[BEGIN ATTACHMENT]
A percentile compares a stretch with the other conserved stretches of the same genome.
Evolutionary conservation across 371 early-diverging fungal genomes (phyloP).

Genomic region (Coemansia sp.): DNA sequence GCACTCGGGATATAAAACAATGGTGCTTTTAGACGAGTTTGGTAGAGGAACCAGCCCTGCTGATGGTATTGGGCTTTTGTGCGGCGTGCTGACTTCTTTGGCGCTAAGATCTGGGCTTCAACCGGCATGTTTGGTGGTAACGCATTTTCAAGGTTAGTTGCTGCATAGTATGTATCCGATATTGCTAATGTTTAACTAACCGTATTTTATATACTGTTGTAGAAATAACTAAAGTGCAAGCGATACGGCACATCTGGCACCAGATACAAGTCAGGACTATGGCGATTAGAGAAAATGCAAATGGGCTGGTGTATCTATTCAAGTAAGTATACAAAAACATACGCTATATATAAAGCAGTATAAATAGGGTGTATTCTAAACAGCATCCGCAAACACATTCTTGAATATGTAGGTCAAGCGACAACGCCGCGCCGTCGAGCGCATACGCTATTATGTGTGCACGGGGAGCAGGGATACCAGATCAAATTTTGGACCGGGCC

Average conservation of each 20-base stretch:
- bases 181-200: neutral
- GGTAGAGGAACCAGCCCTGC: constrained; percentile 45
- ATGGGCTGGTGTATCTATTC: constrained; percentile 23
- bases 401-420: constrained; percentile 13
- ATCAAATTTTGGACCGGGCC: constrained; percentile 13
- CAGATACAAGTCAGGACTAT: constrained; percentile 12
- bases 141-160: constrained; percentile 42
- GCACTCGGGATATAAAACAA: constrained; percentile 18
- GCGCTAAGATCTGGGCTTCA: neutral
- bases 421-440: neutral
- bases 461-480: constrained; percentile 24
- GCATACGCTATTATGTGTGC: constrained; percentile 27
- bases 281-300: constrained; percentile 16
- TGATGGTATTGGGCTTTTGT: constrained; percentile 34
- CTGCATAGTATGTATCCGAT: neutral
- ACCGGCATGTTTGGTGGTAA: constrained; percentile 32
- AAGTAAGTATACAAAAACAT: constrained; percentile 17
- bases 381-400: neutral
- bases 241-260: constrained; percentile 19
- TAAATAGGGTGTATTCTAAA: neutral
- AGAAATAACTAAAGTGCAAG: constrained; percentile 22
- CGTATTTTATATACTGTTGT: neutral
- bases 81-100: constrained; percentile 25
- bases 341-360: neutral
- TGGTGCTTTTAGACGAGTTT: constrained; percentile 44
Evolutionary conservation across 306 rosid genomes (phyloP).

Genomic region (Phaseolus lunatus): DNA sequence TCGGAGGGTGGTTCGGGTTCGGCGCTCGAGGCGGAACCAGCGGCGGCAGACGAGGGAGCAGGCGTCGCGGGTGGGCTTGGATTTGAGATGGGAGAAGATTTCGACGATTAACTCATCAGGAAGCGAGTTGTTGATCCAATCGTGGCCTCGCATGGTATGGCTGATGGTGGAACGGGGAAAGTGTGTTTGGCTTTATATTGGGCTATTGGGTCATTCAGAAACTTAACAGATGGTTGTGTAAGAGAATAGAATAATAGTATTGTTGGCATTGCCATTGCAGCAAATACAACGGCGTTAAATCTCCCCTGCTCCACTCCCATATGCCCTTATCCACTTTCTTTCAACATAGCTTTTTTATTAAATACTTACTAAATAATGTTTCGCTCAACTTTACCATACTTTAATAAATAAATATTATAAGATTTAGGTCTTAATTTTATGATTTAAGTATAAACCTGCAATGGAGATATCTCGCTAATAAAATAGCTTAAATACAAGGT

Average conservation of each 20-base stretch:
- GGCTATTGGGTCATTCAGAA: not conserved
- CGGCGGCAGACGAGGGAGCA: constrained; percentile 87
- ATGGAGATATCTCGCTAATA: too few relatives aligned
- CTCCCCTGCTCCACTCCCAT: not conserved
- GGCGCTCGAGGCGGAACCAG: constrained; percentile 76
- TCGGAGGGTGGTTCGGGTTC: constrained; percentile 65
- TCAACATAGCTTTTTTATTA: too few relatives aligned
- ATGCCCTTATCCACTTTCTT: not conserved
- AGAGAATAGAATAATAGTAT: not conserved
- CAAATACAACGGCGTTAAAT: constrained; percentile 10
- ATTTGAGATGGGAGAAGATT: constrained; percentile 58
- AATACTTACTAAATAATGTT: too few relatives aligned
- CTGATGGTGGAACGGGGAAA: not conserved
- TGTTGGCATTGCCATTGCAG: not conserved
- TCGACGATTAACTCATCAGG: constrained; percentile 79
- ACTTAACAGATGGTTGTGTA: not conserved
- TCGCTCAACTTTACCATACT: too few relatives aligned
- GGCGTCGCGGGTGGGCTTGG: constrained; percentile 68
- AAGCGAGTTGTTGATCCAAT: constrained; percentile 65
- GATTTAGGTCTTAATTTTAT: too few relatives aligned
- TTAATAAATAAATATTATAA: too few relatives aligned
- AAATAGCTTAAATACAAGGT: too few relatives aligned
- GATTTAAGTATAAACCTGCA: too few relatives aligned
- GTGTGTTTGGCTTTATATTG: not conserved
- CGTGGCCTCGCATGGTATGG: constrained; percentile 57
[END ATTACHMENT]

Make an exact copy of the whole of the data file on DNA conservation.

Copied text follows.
A percentile compares a stretch with the other conserved stretches of the same genome.
Evolutionary conservation across 371 early-diverging fungal genomes (phyloP).

Genomic region (Coemansia sp.): DNA sequence GCACTCGGGATATAAAACAATGGTGCTTTTAGACGAGTTTGGTAGAGGAACCAGCCCTGCTGATGGTATTGGGCTTTTGTGCGGCGTGCTGACTTCTTTGGCGCTAAGATCTGGGCTTCAACCGGCATGTTTGGTGGTAACGCATTTTCAAGGTTAGTTGCTGCATAGTATGTATCCGATATTGCTAATGTTTAACTAACCGTATTTTATATACTGTTGTAGAAATAACTAAAGTGCAAGCGATACGGCACATCTGGCACCAGATACAAGTCAGGACTATGGCGATTAGAGAAAATGCAAATGGGCTGGTGTATCTATTCAAGTAAGTATACAAAAACATACGCTATATATAAAGCAGTATAAATAGGGTGTATTCTAAACAGCATCCGCAAACACATTCTTGAATATGTAGGTCAAGCGACAACGCCGCGCCGTCGAGCGCATACGCTATTATGTGTGCACGGGGAGCAGGGATACCAGATCAAATTTTGGACCGGGCC

Average conservation of each 20-base stretch:
- bases 181-200: neutral
- GGTAGAGGAACCAGCCCTGC: constrained; percentile 45
- ATGGGCTGGTGTATCTATTC: constrained; percentile 23
- bases 401-420: constrained; percentile 13
- ATCAAATTTTGGACCGGGCC: constrained; percentile 13
- CAGATACAAGTCAGGACTAT: constrained; percentile 12
- bases 141-160: constrained; percentile 42
- GCACTCGGGATATAAAACAA: constrained; percentile 18
- GCGCTAAGATCTGGGCTTCA: neutral
- bases 421-440: neutral
- bases 461-480: constrained; percentile 24
- GCATACGCTATTATGTGTGC: constrained; percentile 27
- bases 281-300: constrained; percentile 16
- TGATGGTATTGGGCTTTTGT: constrained; percentile 34
- CTGCATAGTATGTATCCGAT: neutral
- ACCGGCATGTTTGGTGGTAA: constrained; percentile 32
- AAGTAAGTATACAAAAACAT: constrained; percentile 17
- bases 381-400: neutral
- bases 241-260: constrained; percentile 19
- TAAATAGGGTGTATTCTAAA: neutral
- AGAAATAACTAAAGTGCAAG: constrained; percentile 22
- CGTATTTTATATACTGTTGT: neutral
- bases 81-100: constrained; percentile 25
- bases 341-360: neutral
- TGGTGCTTTTAGACGAGTTT: constrained; percentile 44
Evolutionary conservation across 306 rosid genomes (phyloP).

Genomic region (Phaseolus lunatus): DNA sequence TCGGAGGGTGGTTCGGGTTCGGCGCTCGAGGCGGAACCAGCGGCGGCAGACGAGGGAGCAGGCGTCGCGGGTGGGCTTGGATTTGAGATGGGAGAAGATTTCGACGATTAACTCATCAGGAAGCGAGTTGTTGATCCAATCGTGGCCTCGCATGGTATGGCTGATGGTGGAACGGGGAAAGTGTGTTTGGCTTTATATTGGGCTATTGGGTCATTCAGAAACTTAACAGATGGTTGTGTAAGAGAATAGAATAATAGTATTGTTGGCATTGCCATTGCAGCAAATACAACGGCGTTAAATCTCCCCTGCTCCACTCCCATATGCCCTTATCCACTTTCTTTCAACATAGCTTTTTTATTAAATACTTACTAAATAATGTTTCGCTCAACTTTACCATACTTTAATAAATAAATATTATAAGATTTAGGTCTTAATTTTATGATTTAAGTATAAACCTGCAATGGAGATATCTCGCTAATAAAATAGCTTAAATACAAGGT

Average conservation of each 20-base stretch:
- GGCTATTGGGTCATTCAGAA: not conserved
- CGGCGGCAGACGAGGGAGCA: constrained; percentile 87
- ATGGAGATATCTCGCTAATA: too few relatives aligned
- CTCCCCTGCTCCACTCCCAT: not conserved
- GGCGCTCGAGGCGGAACCAG: constrained; percentile 76
- TCGGAGGGTGGTTCGGGTTC: constrained; percentile 65
- TCAACATAGCTTTTTTATTA: too few relatives aligned
- ATGCCCTTATCCACTTTCTT: not conserved
- AGAGAATAGAATAATAGTAT: not conserved
- CAAATACAACGGCGTTAAAT: constrained; percentile 10
- ATTTGAGATGGGAGAAGATT: constrained; percentile 58
- AATACTTACTAAATAATGTT: too few relatives aligned
- CTGATGGTGGAACGGGGAAA: not conserved
- TGTTGGCATTGCCATTGCAG: not conserved
- TCGACGATTAACTCATCAGG: constrained; percentile 79
- ACTTAACAGATGGTTGTGTA: not conserved
- TCGCTCAACTTTACCATACT: too few relatives aligned
- GGCGTCGCGGGTGGGCTTGG: constrained; percentile 68
- AAGCGAGTTGTTGATCCAAT: constrained; percentile 65
- GATTTAGGTCTTAATTTTAT: too few relatives aligned
- TTAATAAATAAATATTATAA: too few relatives aligned
- AAATAGCTTAAATACAAGGT: too few relatives aligned
- GATTTAAGTATAAACCTGCA: too few relatives aligned
- GTGTGTTTGGCTTTATATTG: not conserved
- CGTGGCCTCGCATGGTATGG: constrained; percentile 57